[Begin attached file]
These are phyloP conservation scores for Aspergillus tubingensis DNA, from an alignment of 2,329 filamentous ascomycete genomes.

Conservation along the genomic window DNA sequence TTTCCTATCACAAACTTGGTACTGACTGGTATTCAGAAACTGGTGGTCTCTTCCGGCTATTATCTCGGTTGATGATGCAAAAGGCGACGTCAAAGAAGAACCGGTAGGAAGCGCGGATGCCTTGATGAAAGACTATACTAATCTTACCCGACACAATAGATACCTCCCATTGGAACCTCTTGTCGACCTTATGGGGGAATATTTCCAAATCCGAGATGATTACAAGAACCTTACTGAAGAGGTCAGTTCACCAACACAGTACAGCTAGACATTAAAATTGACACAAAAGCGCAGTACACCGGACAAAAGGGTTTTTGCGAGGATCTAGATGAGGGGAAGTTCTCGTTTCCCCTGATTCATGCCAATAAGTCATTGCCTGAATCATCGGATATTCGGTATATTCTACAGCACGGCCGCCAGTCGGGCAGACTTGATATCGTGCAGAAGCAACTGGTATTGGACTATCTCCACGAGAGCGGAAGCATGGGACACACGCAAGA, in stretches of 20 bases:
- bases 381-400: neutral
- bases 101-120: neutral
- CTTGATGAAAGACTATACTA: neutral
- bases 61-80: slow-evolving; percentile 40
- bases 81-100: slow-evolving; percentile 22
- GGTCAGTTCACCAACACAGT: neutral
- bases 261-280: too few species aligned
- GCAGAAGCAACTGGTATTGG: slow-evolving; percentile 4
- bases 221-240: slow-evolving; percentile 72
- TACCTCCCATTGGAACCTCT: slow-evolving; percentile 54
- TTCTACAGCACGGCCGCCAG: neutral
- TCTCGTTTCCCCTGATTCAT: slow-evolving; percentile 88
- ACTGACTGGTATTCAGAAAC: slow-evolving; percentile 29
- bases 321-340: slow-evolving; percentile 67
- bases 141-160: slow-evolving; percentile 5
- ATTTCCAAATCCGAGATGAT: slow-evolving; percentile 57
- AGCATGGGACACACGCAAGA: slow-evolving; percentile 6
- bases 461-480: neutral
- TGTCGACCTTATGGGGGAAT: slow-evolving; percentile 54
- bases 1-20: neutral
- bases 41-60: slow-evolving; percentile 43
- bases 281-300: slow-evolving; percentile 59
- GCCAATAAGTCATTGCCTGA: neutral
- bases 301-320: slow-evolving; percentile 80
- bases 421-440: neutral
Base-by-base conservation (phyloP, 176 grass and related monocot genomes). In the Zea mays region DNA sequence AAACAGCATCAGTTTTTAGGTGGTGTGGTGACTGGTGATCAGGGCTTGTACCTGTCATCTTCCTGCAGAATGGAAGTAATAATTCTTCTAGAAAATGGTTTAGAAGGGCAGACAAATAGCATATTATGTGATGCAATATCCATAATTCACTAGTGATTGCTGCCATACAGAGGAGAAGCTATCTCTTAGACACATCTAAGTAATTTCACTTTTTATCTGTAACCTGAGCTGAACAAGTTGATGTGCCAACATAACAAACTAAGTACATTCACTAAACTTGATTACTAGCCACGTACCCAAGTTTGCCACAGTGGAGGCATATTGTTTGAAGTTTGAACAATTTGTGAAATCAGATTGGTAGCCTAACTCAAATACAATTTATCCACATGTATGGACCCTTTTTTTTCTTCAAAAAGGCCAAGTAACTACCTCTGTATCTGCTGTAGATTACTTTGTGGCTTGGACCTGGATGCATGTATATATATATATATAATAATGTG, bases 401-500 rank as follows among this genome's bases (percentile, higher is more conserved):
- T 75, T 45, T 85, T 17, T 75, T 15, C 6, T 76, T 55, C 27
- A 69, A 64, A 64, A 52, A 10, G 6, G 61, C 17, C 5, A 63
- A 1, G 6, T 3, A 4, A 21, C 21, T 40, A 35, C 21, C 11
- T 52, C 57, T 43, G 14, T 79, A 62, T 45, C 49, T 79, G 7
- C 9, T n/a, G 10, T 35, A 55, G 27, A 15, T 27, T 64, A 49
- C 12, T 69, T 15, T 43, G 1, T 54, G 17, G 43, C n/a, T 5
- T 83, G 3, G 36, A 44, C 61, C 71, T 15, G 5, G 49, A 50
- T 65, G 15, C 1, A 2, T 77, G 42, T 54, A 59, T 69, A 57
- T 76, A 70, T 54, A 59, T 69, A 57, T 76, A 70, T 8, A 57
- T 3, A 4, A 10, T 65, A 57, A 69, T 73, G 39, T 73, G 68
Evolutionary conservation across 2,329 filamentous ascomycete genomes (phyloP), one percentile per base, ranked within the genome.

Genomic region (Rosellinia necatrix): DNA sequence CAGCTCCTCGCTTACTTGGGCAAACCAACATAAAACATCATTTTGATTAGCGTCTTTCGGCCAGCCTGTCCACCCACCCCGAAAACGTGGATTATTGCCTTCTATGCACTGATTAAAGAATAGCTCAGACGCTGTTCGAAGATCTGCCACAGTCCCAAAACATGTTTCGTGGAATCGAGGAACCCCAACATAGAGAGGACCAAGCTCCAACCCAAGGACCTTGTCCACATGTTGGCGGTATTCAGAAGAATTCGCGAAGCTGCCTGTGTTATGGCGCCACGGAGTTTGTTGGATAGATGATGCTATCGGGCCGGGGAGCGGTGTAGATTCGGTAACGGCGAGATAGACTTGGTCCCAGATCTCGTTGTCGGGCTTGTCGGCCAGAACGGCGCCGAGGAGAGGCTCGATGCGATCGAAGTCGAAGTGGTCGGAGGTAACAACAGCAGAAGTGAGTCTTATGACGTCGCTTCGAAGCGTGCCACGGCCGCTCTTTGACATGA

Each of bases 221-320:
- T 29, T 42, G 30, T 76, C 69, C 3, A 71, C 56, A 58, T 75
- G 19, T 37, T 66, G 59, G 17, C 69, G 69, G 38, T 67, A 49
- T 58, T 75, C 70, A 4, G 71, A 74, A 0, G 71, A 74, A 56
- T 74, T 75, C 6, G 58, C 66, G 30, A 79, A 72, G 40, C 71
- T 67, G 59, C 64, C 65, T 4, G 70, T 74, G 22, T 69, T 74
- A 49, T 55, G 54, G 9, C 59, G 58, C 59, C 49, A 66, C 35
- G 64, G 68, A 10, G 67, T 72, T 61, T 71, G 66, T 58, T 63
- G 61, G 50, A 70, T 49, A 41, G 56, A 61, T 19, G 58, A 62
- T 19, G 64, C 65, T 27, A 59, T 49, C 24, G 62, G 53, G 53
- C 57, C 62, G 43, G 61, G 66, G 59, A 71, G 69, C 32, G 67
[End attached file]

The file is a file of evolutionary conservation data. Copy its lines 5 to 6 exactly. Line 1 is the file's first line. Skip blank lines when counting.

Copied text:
- CTTGATGAAAGACTATACTA: neutral
- bases 61-80: slow-evolving; percentile 40